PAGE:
A Talk By Francesca Orsini: The Multilingual Local in World Literature
- 4:00 pm on Thursday, March 6, 2014
- 5:30 pm on Thursday, March 6, 2014
- 745 Commonweath Avenue, STH Room 625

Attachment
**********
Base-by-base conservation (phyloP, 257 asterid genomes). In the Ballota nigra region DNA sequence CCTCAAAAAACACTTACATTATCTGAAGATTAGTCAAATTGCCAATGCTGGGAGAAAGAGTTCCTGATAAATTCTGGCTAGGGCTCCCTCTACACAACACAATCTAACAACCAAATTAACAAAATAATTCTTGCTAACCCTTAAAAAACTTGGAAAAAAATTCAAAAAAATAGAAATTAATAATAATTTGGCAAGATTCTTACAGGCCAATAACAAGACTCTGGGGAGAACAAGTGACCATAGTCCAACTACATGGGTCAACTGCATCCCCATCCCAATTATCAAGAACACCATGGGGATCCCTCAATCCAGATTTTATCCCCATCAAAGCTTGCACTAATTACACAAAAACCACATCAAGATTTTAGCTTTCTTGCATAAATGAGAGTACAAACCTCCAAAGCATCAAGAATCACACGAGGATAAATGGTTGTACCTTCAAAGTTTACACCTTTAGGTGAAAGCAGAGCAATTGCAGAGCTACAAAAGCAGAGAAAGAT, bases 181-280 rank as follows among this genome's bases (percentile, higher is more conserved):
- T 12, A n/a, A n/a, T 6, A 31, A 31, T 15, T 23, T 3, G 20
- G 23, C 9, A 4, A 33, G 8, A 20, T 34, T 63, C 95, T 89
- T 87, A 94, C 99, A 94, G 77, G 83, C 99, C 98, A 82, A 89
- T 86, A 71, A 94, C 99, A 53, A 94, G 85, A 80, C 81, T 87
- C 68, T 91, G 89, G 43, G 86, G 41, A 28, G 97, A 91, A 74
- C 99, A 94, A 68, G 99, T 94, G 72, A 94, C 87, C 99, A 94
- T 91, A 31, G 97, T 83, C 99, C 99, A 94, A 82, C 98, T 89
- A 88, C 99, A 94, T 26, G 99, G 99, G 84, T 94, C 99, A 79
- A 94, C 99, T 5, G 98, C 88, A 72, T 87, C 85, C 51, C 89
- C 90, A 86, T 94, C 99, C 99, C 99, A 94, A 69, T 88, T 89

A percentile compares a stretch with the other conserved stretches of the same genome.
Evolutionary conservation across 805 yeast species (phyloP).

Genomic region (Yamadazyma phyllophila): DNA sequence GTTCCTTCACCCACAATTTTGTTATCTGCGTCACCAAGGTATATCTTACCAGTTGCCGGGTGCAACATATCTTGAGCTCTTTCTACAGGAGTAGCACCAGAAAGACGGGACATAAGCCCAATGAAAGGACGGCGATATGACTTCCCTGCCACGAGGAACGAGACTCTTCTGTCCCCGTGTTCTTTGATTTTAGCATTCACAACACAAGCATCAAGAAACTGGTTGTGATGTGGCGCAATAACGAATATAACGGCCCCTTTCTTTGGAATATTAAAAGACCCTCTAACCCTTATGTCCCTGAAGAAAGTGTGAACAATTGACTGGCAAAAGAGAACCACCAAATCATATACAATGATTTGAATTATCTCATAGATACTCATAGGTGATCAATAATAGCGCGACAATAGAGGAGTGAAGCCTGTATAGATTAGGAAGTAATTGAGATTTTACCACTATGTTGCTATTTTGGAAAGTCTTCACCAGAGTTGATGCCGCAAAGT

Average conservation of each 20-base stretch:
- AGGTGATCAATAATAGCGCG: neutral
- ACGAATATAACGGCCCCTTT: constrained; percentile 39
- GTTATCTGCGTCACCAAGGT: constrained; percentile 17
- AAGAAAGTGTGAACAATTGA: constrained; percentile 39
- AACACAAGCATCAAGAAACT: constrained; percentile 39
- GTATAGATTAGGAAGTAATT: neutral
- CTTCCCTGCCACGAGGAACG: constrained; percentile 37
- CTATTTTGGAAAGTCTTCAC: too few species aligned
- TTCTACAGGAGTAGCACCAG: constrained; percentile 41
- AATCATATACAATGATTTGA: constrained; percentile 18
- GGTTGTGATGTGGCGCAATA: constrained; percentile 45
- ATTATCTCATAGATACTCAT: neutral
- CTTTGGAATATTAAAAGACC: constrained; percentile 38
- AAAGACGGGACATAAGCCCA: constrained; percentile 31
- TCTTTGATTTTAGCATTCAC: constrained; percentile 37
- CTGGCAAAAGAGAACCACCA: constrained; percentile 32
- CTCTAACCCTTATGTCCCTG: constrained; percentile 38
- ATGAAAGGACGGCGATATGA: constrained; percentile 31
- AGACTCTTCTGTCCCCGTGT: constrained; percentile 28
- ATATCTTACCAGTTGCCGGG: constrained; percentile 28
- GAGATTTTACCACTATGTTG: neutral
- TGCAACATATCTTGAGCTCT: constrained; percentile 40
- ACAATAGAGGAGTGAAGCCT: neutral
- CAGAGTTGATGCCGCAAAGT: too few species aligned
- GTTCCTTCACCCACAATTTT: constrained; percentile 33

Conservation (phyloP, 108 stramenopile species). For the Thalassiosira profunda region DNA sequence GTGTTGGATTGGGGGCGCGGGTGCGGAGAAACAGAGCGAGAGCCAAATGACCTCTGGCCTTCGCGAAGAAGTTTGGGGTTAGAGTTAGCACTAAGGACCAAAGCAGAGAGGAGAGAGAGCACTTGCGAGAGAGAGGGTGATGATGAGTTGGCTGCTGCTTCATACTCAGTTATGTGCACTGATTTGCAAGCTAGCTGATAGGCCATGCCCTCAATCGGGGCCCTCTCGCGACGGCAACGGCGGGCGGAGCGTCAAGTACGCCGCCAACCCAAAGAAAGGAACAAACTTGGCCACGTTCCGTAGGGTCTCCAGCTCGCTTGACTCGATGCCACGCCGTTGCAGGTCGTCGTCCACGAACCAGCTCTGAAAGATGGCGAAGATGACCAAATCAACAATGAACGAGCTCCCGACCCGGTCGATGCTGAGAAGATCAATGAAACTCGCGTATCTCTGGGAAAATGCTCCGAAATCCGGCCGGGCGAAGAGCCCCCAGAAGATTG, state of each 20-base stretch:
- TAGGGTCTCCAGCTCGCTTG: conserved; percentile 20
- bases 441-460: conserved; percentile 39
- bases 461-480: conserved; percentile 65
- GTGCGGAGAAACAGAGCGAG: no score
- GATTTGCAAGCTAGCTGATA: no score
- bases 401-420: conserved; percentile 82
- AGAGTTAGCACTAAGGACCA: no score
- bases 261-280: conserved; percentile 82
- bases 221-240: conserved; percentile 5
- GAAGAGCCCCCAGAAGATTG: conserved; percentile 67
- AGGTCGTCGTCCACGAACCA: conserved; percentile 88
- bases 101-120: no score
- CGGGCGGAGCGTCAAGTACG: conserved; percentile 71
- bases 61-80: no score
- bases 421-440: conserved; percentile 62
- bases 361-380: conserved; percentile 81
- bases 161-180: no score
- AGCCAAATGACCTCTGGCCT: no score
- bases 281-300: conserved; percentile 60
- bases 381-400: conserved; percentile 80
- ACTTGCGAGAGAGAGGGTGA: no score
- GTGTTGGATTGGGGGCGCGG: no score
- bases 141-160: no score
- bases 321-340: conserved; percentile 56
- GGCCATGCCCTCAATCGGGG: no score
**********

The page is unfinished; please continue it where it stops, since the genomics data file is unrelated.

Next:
Francesca Orsini, Professor of Hindi and South Asian Literature in the School of Oriental and African Studies of University of London and Radcliffe Institute and Harvard University. Current theorizations of world literature draw on either understandings of world literature as circulation beyond the area or language of origin, or on systemic models of the inter-relationships between national literary fields or between global centers and peripheries. The focus on global circulation, the unproblematic use of geographical categories borrowed from the social sciences, and the implicit panoptic gaze commanding the whole world from an unspecified perspective, end up producing a neat but impoverished picture of the world. Following geographer Doreen Massey, this talk argues that to critique the linearity, singularity, and inevitability of the stories of modernity and of contemporary globalization entails reframing the sense of space inherent in them. It proposes a ‘bottom-up’ approach that takes the multilingual local (in this specific case, early modern North India) as a productive standpoint from which to consider both local and cosmopolitan dynamics of literary production and circulation. || Francesca Orsini took her undergraduate degree in Hindi at the University of Venice, followed by a long spell in Delhi. She taught at the University of Cambridge for several years and joined SOAS in 2006, where she teaches courses on Hindi language, literature, the literary history of South Asia, and contemporary politics of culture. Her research interests span modern and contemporary Hindi literature; popular literature in Hindi and Urdu such as detective novels, romantic fiction, and barahmasas; women writers and women’s journals; book history and nineteenth-century commercial publishing in Hindi and Urdu; and the multiligual history of literature in early modern North India. || Co-sponsored by BUCSA, Dept. of English, BU Humanities Center and the Center for the Study of Asia.